Many of these are situated in Southern Ontario and Quebec. But our clients have also applied the technology extensively at sites from Goose Bay, Labrador to Cold Lake, Alberta to northern British Columbia, to Whitehorse, Yukon. Site types vary from corner gas stations, industrial manufacturing facilities, upstream oil and gas facilities, highway maintenance yards to Canadian Forces Bases. Along with this variety of sites the geologies that Vertex has had to profile have varied widely across Canada. Everything from tight silt tills to glacial sand and gravel deposits. Each geology presents its own unique challenges and Vertex has been able to tackle them all learning more and more, and expanding HRSC capabilities along the way. Being able to capture these data sets for clients across Canada has been quite a journey and we can’t wait to see where it leads us in the future!

  1. How Much Does it Cost?

The cost of this type of investigation is quite affordable when comparing the amount of data collected with the HRSC instruments vs the data collected with traditional investigation techniques (drilling and sampling). We have mobilized and completed cost-effective HRSC programs on both the east and west coasts and in the arctic of Canada. The HRSC technology is very affordable when your site investigation or delineation program would otherwise require multiple mobilizations and iterations of testing or when a high level of detail is required to understand subsurface site conditions. For detailed costing and estimating please feel free to contact us and we will be happy to help out and design a HRSC program that fits your site needs and budget.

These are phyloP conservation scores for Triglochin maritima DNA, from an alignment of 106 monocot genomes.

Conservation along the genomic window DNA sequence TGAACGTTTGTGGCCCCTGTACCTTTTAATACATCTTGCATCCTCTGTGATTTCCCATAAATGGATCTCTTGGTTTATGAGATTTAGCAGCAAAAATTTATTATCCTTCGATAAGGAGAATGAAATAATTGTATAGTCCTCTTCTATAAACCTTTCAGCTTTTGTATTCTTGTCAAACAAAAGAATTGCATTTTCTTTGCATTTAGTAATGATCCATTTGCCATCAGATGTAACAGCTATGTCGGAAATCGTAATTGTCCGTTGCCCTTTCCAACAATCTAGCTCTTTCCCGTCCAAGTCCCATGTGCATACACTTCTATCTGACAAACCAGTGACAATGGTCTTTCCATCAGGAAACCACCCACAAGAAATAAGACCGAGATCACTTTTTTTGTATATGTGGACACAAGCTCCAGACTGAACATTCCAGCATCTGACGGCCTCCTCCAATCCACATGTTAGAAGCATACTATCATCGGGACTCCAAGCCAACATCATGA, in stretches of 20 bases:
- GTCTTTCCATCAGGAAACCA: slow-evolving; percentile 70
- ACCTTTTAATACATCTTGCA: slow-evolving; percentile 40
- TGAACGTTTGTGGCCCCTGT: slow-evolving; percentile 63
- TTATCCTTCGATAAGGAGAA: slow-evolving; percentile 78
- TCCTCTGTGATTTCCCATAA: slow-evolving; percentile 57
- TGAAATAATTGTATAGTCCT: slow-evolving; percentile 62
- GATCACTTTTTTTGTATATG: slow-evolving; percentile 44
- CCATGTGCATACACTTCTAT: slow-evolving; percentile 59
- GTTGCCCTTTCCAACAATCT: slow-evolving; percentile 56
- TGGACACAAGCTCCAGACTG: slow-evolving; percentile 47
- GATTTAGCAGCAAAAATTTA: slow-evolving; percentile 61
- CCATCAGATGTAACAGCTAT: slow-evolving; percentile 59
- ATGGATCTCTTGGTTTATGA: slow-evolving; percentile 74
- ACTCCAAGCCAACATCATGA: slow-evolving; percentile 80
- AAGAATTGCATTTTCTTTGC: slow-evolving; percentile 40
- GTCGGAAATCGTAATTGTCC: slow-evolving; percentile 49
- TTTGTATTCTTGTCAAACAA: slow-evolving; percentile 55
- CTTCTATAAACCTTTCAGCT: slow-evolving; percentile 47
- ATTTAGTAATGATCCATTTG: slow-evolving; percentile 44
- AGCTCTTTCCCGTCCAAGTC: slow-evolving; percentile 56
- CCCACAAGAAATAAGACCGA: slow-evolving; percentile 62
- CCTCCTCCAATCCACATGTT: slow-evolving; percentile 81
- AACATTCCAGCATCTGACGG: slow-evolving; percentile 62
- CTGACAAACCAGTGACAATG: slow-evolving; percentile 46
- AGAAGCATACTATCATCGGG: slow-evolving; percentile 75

1. What is Coming Next?

The world of HRSC is constantly moving forward with new technology and tooling being invented and tested. Recently, Vertex deployed a dual Laser Induced Fluorescence (LIF) probe to complete an interesting site investigation, the first of its kind in Canada. The dual LIF probe housing both a TarGOST and UVOST unit was deployed in Ontario to further investigate a large development site in Toronto. This dual LIF probe was able to simultaneously detect petroleum hydrocarbon Light Non-Aqueous Phase Liquid (LNAPL) and Dense Non-Aqueous Phase Liquid (DNAPL) products! The data was then used to refine in-situ pilot-scale remediation activities in order to better account for subsurface contamination conditions at the site.